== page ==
then had a slot in the middle of the pit and a finger on the bottom of the table that went thru the slot and connected to a bolt that was on a piece of threaded rod that was just below the slot and powered by an old 12v geared down motor I ripped out some junk appliance (I grew up right next to a metal scrap yard so I was constantly tearing stuff apart for parts and materials!). I hid the slot a lot by putting some square stock on either side along with some thin fuzzy weather stripping so you didn’t see a complete hole down the slot. Worked well, I just hooked the motor up to an old cheapo atlas transformer to change direction and set speed. I got very good at hitting the spots by eyeball on the first shot! I messed with doing indexing, but finally decided it wasnt worth the work to replace my eyeball and lots of other projects to do!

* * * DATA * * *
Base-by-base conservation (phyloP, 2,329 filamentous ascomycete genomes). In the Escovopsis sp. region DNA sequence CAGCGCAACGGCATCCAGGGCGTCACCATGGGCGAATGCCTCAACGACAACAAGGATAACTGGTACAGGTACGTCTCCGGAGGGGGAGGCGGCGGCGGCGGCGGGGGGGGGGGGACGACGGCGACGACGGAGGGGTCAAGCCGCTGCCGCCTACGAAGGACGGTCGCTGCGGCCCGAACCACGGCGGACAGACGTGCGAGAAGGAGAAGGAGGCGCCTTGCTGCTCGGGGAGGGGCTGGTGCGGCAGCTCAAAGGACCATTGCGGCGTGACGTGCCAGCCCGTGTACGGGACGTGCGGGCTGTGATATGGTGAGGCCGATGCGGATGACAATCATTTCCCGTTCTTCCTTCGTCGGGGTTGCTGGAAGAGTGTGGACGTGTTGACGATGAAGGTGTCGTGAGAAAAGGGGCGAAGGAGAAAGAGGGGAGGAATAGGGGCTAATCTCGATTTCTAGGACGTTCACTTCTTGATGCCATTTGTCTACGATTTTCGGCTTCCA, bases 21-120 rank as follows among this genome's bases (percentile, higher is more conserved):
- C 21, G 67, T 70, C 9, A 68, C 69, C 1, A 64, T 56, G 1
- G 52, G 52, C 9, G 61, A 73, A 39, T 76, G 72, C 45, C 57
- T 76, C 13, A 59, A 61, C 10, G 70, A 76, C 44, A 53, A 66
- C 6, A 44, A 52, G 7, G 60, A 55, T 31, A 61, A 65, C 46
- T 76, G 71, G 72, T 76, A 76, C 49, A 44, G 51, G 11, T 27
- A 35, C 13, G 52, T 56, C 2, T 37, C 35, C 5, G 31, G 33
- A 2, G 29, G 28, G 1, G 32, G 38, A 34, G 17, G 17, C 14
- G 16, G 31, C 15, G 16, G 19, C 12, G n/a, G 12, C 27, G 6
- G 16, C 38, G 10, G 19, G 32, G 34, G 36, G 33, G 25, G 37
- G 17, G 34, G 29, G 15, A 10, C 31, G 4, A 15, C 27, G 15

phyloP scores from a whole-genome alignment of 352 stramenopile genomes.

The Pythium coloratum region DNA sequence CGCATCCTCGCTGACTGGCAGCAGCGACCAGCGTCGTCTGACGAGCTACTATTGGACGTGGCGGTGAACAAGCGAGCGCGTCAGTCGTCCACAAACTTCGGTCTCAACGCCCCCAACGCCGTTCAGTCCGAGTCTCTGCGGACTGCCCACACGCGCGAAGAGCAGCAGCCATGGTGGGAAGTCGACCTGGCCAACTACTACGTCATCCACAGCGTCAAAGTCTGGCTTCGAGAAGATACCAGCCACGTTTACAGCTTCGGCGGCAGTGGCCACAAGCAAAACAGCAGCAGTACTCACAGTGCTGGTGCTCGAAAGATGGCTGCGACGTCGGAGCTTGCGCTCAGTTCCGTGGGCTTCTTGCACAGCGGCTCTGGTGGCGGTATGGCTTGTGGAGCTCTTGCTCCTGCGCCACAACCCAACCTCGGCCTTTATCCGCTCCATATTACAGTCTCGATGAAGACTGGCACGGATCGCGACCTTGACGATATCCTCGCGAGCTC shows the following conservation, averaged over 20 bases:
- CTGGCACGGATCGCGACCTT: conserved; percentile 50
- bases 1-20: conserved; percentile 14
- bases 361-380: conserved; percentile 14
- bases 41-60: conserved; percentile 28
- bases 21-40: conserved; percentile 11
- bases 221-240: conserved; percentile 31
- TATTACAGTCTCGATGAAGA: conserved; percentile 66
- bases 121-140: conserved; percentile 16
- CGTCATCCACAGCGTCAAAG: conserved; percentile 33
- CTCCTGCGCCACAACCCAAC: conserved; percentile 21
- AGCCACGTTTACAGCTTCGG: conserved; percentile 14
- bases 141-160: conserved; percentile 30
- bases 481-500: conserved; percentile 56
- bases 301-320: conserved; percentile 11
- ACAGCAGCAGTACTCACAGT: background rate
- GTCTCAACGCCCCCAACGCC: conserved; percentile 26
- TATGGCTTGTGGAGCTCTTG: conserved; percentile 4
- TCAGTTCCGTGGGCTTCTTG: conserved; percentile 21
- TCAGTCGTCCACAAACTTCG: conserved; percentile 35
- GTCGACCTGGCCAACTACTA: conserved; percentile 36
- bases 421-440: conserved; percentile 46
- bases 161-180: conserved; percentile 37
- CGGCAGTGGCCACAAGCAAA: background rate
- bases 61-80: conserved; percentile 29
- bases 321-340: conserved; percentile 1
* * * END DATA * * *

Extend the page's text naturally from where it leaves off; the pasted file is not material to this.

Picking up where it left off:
jeff

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Tonytramman

thanks Jeff, certainly some things to think about. the threaded rod idea is one I've been thinking about as I have a a London transport OO depot layout that need one too! I think i'm becoming obsessed with them.

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Tonytramman

Kato road plates are very easy to cut, just used a stanley knife 2 mins, ended up cutting 3 in the end. 

kt6.jpg

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Cat

Fancy cutting board you've got there!
O_o

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Tonytramman

oh no just for sitting on when operating